Tecarfarin is in clinical development for the prevention of thromboembolism in patients requiring long-term blood thinning treatment. Venous thromboembolism (VTE) refers to a blood clot that develops in a vein. There are two types of VTE: deep vein thrombosis (DVT) which refers to a blood clot in a vein and pulmonary embolism (PE) which refers to a blood clot that has broken free and travelled to the lungs.. Some patients who have had a VTE require long- term treatment with blood-thinning medication to reduce the risk of VTE recurrence.
Tecarfarin, a vitamin K reductase, is given by oral administration and works by blocking the liver from using vitamin K to make clotting factors. Clotting factors work with blood cells called platelets that trigger the clotting process to form a blood clot. Stopping the activation of these vitamin K dependent clotting factors means the blood takes much longer to clot so there is a decreased risk of VTE. Tecarfarin works in the same way as warfarin, which is the current best treatment option for preventing VTE, but is expected to be safer and deliver more predictable clotting. If licensed, tecarfarin would offer an additional treatment option for preventing VTE in patients who require long-term anticoagulation therapy.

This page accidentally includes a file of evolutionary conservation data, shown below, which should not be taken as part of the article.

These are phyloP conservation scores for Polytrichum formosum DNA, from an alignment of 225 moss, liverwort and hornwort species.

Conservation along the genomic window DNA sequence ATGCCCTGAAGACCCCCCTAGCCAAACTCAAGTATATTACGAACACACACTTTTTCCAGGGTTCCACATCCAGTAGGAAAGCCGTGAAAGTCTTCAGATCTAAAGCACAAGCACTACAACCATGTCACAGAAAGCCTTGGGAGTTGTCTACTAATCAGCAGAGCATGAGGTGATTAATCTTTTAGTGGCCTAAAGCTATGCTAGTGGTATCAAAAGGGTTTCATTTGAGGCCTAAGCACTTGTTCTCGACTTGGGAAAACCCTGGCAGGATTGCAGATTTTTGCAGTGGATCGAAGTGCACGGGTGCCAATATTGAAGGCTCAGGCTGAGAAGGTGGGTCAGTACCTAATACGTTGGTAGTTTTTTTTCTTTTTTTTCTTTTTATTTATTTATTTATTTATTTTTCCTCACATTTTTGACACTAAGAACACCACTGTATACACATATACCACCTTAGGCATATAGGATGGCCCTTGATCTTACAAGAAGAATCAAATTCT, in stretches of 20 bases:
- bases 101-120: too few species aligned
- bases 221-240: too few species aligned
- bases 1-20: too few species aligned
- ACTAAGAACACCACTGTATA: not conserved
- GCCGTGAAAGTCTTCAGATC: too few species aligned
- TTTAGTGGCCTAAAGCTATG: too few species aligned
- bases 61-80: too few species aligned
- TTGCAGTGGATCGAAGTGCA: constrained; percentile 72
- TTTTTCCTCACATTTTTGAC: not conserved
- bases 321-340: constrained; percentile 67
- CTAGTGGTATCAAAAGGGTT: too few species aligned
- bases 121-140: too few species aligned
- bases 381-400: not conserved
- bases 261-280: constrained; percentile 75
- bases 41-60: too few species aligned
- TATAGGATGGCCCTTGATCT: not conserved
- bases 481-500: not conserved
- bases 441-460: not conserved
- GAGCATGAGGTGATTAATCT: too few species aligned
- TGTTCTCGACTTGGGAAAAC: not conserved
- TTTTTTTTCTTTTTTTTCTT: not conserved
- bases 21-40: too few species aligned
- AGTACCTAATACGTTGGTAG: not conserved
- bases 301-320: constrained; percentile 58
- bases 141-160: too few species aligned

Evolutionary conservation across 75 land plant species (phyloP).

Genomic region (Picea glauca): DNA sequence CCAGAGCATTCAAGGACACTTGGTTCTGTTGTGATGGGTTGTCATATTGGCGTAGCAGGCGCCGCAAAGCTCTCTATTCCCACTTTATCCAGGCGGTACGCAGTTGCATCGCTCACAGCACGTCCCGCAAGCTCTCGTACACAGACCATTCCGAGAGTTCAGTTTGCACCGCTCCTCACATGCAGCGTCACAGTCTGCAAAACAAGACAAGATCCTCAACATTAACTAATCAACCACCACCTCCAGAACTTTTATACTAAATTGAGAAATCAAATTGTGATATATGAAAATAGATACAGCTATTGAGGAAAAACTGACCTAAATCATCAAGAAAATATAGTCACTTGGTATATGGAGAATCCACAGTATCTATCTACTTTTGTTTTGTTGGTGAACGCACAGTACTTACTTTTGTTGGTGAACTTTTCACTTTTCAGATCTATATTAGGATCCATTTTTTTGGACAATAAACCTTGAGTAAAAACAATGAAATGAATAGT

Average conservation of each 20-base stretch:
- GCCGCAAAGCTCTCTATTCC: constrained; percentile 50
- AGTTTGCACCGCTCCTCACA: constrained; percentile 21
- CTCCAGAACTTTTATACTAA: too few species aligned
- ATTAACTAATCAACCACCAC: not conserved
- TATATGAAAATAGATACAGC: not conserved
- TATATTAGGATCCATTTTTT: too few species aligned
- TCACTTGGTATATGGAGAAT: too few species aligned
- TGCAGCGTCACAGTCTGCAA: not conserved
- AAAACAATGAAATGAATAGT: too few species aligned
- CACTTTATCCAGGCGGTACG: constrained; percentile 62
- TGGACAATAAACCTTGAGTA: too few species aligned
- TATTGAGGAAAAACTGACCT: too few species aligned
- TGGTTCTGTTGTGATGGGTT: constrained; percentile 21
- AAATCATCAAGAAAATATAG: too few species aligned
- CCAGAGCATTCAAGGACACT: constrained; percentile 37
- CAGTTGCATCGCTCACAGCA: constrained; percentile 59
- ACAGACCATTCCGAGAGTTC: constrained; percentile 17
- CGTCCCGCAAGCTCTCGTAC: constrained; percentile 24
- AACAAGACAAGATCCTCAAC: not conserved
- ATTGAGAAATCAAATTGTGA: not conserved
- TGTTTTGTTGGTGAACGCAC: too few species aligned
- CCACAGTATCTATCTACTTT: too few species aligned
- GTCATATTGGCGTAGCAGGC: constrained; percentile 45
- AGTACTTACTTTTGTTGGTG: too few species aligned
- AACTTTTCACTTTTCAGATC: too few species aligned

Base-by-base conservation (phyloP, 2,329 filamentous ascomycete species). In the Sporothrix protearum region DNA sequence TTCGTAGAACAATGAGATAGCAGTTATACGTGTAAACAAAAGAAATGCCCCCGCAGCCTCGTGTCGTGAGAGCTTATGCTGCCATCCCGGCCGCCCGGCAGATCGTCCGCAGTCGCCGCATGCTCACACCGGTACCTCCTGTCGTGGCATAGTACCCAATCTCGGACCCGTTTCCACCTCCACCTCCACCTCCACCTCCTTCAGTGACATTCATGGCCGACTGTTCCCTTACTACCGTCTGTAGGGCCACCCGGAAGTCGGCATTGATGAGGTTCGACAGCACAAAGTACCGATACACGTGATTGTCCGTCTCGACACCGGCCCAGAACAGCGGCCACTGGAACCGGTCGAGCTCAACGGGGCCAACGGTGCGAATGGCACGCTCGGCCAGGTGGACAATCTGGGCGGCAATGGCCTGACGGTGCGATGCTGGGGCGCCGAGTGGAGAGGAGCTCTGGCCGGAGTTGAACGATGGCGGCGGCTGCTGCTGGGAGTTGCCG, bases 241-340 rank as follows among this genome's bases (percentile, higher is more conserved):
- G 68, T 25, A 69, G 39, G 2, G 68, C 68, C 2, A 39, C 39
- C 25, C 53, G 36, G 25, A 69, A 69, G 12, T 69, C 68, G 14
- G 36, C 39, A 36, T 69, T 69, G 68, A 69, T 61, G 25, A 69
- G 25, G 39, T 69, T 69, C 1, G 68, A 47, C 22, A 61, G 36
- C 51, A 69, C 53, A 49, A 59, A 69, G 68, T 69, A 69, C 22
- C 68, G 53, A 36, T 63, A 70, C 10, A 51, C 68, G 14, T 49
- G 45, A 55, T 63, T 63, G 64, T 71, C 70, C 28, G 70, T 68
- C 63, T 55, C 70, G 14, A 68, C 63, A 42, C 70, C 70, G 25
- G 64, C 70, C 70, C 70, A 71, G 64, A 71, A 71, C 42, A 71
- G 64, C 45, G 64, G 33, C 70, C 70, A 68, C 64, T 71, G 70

Deferiprone is in clinical development for patients with sickle-cell disorder (SCD) and other anaemias that are suffering from iron overload due to frequent transfusions to increase their red blood cell count. SCD is a group of inherited disorders where the red blood cells become hard and sticky and look like a C-shaped farm tool called a “sickle”. The sickle red blood cells die early, and patients often require blood transfusions. Iron overload is an effect of frequent transfusions in SCD. Excess iron in the body can be toxic to major organs like the heart and liver.